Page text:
I’m going to attempt to write up a book a day while I wait for stuff to arrive in the post. I don’t have a lot of time today so it’s another quick one, Quest for Clues.
This was published in 1988 by Origin and was edited by Shay Addams who would go on to write the official book of Ultima. It’s an over-sized cardback and contains a considerable number of pages so there is a lot for your money here. In fact the blurb on the back goes on to say that the solutions contained in the book would be worth $175 if bought individually rather than the $25 this cost to buy at the time. The idea of buying an individual game solution seems strange now but with no internet, plenty of people used this sort of service back in the 80’s. I remember using an 0898 automatic phone service when I was playing Alone in The Dark 2 which must have ended up costing me half the price of the game by the time I finished it.
The book is a collection of solutions for a wide variety of RPG and adventure games from the era, all of which have been written and contributed by members of the Questbusters Guild. This “guild” was a group of gamers who would write in with a walkthrough for a game which the guild could then publish. In return they received a copy of any game of their choice. Given how expensive games used to be, this strikes me as a pretty good deal.
The introduction to the book is the most interesting part and I attach scans of it in full below (with clickable thumbnails of a sort). I’ll be scanning in selected sections of these books on my way through if they aren’t available on replacementdocs. I won’t make any great effort to tidy the scans up but they will be more than adequate to read the content.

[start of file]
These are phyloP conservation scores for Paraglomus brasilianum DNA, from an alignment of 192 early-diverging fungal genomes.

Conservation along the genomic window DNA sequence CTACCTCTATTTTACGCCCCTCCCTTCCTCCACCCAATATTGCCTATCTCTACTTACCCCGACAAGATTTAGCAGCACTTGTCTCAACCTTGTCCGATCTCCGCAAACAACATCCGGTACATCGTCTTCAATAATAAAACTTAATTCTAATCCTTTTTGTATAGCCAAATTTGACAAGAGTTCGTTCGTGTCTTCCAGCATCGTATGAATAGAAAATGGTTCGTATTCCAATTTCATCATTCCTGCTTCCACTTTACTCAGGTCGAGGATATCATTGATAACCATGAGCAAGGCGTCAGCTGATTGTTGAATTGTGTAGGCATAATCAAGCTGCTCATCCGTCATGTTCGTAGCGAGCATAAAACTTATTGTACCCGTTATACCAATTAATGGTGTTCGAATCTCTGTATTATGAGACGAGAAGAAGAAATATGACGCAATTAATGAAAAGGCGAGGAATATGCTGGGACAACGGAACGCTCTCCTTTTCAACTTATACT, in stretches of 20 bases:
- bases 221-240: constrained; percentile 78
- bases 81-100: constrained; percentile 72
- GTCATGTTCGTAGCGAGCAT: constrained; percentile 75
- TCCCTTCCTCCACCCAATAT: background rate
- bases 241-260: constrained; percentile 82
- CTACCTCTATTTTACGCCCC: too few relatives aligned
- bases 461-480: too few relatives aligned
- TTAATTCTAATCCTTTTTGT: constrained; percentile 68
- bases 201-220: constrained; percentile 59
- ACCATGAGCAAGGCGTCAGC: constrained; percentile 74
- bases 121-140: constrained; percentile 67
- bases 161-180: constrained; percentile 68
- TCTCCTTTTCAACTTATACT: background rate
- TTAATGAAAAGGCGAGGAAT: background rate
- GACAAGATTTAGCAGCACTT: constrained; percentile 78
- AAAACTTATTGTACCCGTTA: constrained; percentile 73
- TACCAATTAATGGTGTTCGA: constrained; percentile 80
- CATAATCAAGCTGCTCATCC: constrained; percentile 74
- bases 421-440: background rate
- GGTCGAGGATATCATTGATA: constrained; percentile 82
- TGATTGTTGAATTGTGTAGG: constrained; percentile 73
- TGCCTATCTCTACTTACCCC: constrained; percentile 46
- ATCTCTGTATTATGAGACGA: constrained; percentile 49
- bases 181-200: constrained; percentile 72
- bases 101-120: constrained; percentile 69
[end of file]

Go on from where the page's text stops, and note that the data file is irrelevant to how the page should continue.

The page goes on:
This introduction tells the story of the birth of adventure games, including interviews with developers of several of the industries founding games. There is nothing ground-breaking here, but I always enjoy reading about this sort of thing anyway. After this it’s straight into the solutions. These are straight forward walkthroughs, usually with a basic map at the end. The only slightly unusual feature is that some words are shown in code and you have to decrypt them with a key printed at the back of the book. The code is so simple that you can usually see straight through it, but I suppose the idea is to stop you from inadvertently reading a solution to something. With the rest of the sentence in plain English , I’m not convinced that this would be very effective but it’s better than nothing.
As a sample, I’ve included the solution for Autoduel below. Each game usually has a black and white picture on the title page, with a little bit of an introducion and an opinion on the game. Some familiar art from Ultima manuals also makes it’s way into the book.
There are 50 solutions contained in the book making it a very useful resource for anyone who likes to play old RPG’s and adventure games. Finding decent solutions for some of these games on the internet these days would be tricky as they are too old/obscure to have FAQ’s on the usual sites. I’ve certainly found it extremely useful at times with games like Moebius.
I’m not sure how Origin ended up publishing this as it isn’t obviously linked to to them. It does contain solutions to several of their games but no more so than Sierra or any other publisher. They went on to publish 5 more titles in this series (with a slight name change after the first 4), all following the same format. I’ve found all of them extremely useful over the years. If I’m struggling in an old RPG/adventure game, you can more or less guarantee that the answer is in one of them, but unless you play a lot of old games there isn’t any reason to go out and buy this. The solutions are simplistic and while enough to get you through the game, they don’t tell you how to score maximum points, or mention hidden areas and alternative paths. This is probably a book for Origin collectors or avid oldskool gamers only.
I’ll move onto something considerably more substantial tomorrow with the Wing Commander 1 & 2 Strategy Guide, including a full scan of the Chris Roberts interview.